As we head farther into the new year, it is a good time to reflect on where we stand with respect to climate change. The ‘we’ is that sentence covers a lot of ground. The discussion on most websites tends to see the situation through a series of filters: the mitigation proposals and adaptation measures are presented mainly in terms of the effects on the larger more industrialized countries. These are the countries most likely to survive relatively intact: they have the resources to resist rising sea levels and to recover from extreme weather. They will invest huge amounts of money in renewable energy, they will produce fresh water from sea water, and finding new ways to grow food in areas where drought is increasingly common and where higher temperatures will reduce yields. In short, they will survive. Behind sea walls. In shelters. Anything solid that will resist at least for a time the force of a changing climate.

But out there on planet Earth there are dozens of small countries that are not so well endowed, not so well prepared, and not so lucky. These are the small island countries: surrounded by the oceans that until now have always protected and nurtured them. At the last count 51 of them. Almost all of them lie within the tropics. All of them are threatened by the changing climate. All of them will suffer hardship and pain. Many will not survive: they will be overpowered by the oceans and battered insensate by storms and extreme weather.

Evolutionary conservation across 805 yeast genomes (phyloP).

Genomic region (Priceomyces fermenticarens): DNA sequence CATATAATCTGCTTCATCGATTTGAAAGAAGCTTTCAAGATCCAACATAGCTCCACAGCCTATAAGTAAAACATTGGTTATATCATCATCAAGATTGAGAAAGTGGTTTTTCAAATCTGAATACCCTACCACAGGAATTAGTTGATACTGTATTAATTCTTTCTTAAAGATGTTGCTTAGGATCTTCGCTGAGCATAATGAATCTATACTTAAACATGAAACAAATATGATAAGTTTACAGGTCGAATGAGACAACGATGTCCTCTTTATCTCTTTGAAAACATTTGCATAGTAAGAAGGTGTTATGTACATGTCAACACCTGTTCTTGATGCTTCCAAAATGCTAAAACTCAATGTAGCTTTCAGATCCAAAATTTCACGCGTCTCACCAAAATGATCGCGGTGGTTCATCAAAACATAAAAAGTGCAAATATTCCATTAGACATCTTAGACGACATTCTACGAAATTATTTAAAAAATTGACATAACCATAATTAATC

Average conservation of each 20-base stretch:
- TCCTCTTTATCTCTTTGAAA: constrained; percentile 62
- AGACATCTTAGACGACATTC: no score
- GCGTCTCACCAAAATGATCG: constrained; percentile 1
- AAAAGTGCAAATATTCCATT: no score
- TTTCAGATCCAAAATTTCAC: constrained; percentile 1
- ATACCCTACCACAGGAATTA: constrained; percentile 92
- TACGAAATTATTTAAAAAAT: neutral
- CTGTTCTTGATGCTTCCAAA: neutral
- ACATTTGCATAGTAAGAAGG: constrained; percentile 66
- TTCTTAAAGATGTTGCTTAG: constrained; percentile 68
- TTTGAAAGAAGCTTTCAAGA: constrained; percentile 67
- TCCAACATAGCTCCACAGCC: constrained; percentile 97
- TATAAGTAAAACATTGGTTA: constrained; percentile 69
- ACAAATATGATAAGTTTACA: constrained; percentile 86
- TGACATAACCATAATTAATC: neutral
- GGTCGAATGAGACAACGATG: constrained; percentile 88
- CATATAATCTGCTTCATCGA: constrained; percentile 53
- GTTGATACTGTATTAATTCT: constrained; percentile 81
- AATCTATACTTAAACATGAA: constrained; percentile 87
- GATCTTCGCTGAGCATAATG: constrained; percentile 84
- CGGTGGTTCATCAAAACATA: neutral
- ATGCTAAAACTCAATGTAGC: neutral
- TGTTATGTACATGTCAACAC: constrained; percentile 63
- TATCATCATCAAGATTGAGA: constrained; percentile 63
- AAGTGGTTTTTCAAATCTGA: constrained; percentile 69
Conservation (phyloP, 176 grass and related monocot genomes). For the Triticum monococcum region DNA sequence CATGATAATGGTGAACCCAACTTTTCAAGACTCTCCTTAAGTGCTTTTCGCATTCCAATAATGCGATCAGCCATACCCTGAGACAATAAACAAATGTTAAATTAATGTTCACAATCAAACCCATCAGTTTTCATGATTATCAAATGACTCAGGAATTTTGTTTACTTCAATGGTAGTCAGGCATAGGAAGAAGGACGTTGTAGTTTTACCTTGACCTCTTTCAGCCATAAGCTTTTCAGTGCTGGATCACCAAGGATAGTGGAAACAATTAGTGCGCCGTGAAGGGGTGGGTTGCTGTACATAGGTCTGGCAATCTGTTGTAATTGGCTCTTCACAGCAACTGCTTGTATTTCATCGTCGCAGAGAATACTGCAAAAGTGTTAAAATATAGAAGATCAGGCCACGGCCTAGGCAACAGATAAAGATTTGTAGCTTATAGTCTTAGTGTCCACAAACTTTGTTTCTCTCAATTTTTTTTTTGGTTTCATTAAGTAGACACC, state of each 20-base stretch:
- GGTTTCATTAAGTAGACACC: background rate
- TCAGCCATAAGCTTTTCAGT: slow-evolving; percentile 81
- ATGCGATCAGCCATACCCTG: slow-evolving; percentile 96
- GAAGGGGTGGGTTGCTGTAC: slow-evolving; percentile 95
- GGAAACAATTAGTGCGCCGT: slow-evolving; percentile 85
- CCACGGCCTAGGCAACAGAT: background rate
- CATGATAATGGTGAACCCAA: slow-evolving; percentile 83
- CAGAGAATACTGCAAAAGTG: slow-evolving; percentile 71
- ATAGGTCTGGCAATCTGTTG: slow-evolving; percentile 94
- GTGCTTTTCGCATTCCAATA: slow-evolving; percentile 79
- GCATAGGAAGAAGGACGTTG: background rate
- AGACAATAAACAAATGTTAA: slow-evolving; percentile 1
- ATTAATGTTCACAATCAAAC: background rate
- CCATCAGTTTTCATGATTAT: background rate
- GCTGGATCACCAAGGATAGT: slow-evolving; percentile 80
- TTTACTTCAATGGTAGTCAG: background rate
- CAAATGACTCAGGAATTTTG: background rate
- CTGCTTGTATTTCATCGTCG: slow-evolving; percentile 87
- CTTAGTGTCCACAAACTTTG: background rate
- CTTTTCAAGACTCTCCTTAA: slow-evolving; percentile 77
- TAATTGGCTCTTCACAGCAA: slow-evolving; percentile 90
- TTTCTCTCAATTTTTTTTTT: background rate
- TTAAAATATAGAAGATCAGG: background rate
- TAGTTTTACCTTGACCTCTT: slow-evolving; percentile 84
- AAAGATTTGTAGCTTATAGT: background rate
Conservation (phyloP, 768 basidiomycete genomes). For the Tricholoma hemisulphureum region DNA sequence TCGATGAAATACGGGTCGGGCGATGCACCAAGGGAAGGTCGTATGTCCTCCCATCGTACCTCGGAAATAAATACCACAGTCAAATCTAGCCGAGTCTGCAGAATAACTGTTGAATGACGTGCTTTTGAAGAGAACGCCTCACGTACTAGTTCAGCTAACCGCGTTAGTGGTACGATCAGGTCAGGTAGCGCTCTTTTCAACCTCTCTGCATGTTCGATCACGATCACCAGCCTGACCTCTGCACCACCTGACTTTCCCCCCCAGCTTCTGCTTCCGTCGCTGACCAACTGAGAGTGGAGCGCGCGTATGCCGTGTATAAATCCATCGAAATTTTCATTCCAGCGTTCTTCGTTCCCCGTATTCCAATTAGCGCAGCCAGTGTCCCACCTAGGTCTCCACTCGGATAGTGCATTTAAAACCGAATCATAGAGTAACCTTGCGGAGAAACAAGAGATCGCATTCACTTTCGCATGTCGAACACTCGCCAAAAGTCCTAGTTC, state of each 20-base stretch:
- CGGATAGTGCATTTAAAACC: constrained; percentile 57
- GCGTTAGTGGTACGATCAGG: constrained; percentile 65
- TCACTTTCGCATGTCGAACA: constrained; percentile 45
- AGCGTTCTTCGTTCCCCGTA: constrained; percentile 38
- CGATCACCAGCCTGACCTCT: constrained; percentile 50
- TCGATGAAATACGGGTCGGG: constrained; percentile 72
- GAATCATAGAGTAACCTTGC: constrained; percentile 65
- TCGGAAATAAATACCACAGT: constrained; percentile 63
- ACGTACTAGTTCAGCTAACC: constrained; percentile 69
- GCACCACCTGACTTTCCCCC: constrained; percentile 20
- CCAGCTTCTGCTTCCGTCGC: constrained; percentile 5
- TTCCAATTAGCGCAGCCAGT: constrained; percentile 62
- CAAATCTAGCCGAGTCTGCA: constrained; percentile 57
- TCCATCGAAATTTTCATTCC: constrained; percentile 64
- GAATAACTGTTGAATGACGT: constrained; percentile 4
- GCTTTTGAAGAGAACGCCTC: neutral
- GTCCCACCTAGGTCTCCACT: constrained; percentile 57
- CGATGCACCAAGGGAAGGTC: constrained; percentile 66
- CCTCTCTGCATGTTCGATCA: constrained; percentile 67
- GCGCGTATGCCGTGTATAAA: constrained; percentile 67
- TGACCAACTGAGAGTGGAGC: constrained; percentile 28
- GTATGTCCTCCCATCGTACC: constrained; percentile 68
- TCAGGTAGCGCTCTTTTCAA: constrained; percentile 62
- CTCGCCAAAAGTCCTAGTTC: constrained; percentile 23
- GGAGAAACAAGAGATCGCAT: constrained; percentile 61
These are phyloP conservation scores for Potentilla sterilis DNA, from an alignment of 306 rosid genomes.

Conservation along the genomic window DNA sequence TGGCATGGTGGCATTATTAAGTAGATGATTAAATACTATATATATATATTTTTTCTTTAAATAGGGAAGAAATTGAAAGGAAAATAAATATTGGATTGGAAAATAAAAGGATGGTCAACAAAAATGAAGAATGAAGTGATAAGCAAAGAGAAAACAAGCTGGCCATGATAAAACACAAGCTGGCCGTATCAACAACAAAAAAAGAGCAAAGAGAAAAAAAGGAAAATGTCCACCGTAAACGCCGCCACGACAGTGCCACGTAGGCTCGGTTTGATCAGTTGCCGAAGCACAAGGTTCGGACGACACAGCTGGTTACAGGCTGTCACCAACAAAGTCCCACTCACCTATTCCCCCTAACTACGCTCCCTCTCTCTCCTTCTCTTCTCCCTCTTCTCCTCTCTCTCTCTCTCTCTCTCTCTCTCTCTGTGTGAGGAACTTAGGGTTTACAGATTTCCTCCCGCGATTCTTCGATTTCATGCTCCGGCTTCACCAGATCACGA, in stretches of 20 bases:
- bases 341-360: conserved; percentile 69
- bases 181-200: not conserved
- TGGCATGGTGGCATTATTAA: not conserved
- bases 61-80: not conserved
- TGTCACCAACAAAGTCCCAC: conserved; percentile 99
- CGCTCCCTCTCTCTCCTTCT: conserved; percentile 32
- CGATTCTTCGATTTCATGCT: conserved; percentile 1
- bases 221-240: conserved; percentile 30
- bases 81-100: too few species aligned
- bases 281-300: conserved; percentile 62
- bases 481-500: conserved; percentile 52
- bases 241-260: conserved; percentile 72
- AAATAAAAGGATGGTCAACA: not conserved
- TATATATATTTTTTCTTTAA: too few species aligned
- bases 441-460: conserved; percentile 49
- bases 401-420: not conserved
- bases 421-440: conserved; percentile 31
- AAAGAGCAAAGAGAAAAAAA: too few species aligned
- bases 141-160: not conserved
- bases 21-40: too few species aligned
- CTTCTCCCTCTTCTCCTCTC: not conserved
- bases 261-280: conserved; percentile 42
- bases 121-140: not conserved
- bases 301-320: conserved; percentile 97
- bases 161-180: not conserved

Many of the governments of the small island developing states (known as the SIDS) know that their future is precarious. Most of the islands are small, isolated, and stand only a few meters above sea level.

Faced with these threats, many islanders are obviously contemplating moving to higher ground, particularly in the Pacific, where sea level rise has been four times higher than the global average. It is clear that on many Pacific islands low-lying coastal lands will eventually be swamped.

In the Solomon Islands, the town of Taro is to be relocated to higher ground on an adjacent island. Dozens of vilages on Fiji will be moved, and 2000 people from the Cateret atoll on Papua New Guinea are likely to be moved to mainland Bouganvillea.

In 2014, the Kiribati government bought 20 km2 of land on Vanua Levu, one of the Fiji islands in case its people cannot be moved internally. Kiribati has a policy called “migration with dignity” if its cluster of 33 corall atolls becomes uninhabitable.

In Fiji, dozens of villages will be moved and 2000 people from the Cartert atoll of Paua New Guinea will be moved to mainland Bougainville. And in the Maldive islands, it is planned that the Malé commercial port will be moved to another island: Thilafushi, an island that is reckoned to be better protected against sea level rise.

What we are witnessing here is the slow start of a global migration phenomena that will only intensify: the UNHCR is estimating that climate change could force the displacement of more than 200 million people over the next 30 years. This is a global movement of people unprecedented in human history.